The humiliations that I suffered in the Legion, both the normal ones that everyone goes through, and the extraordinary ones that were particular to me, in the long run were good for me. They stripped away any self-seeking and taught me to want God alone. From this I anchored my personal spirituality in three basic principles that I follow to this day. God loves me with an infinite, personal love; he forgives me unconditionally; and he has prepared a place for me in heaven. There is not a day that goes by that I do not fall back on these principles and thank him for where I am today. “We know that all things work for good for those who love God, who are called according to his purpose” (Rm 8:28).

In no way does the fruit of humiliation justify the means used to humiliate. Each legionary responsible will have to respond before God for that. But that God can bear fruit in adversity, there can be no doubt.

Thursday, July 5, 2012

Because you have the right to know.

Blogging again was a good decision. It is a good therapy for me, and I hope that it is useful to others. But the underlying reason for blogging is that you have the right to know what goes on in the legion, and I believe that these errors have not yet been corrected.

It is my opinion that the more those who have lived as legionaries or are still legionaries get the word out, the better chance there will be an authentic renewal of the congregation. I have long believed, while still in the legion and to this day, that if the Legionaries do not receive the results of the apostolic visit as a tool for revising the constitution, then change will only be what the superiors dictate. If the legion succeeds in just gaining cosmetic changes to its constitution with little change to its modus vivendi, these abuses will continue.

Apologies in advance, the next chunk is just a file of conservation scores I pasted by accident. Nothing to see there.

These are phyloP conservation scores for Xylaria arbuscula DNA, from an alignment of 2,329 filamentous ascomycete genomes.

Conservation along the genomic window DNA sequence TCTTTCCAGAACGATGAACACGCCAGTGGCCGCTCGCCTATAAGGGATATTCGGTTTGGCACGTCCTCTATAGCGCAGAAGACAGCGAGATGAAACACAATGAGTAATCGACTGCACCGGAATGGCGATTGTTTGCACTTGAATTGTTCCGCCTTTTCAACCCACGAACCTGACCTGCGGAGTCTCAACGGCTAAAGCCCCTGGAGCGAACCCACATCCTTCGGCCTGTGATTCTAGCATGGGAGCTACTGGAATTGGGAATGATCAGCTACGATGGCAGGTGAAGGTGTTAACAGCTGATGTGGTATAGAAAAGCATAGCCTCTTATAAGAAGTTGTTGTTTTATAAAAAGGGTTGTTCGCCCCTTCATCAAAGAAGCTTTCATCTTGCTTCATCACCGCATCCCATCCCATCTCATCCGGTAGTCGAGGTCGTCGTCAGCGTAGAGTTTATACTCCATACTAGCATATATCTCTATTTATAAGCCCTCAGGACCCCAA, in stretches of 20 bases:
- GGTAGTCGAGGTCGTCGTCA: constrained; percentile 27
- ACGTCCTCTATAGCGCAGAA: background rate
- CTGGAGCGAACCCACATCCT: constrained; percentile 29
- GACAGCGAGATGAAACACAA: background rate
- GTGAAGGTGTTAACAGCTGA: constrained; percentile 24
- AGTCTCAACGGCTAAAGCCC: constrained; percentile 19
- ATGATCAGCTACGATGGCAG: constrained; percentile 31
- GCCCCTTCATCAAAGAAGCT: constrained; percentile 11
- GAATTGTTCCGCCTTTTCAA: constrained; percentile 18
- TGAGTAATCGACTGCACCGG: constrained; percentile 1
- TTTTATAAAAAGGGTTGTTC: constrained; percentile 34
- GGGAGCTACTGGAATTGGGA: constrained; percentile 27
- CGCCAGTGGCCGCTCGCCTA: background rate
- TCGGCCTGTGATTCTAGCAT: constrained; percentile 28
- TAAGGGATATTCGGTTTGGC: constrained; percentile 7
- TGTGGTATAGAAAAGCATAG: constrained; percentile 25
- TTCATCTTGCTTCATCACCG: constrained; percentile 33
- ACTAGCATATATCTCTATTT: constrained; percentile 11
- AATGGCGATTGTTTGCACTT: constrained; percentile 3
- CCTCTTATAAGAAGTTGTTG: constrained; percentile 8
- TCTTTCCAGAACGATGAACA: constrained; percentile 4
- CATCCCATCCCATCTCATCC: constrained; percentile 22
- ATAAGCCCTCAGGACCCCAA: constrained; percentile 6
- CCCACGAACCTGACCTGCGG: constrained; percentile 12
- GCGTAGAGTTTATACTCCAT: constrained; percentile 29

Therefore, I invite all who have had any experience with the Legion or Regnum Christi to but aside fear and embarrassment and speak the truth for the world to see. Those who are able should start their own blogs, share their experiences, because the truth will make us all truly free. 

Tuesday, July 3, 2012


This is big news, and it is a long time coming. During my retreat last week I spoke to my Bishop, Sergio da Rocha. He mentioned that my petition to be incardinated into the Archdiocese of Brasília was brought before counsel and has been approved.

As I said, it was a long time coming. This because Archbishop Sergio was appointed to the Archdiocese in the middle of the process.

Within the next few days I should be receiving this news in writing, which I will forward on to Rome. From there it is just a matter of time and I will be granted a dispensation from the vows that still tie me to the Legion.

Although living diocesan life and named Pastor of a parish, I am still officially a Legionary. Be that as it may, I have not been contacted in these two years since I have left to see how I am doing, to ask my opinion on the renewal process, to offer me any kind of assistance, or even to ask for my help. Once you step out the door, no matter how canonically linked you are to the Legion, you are literally on your own.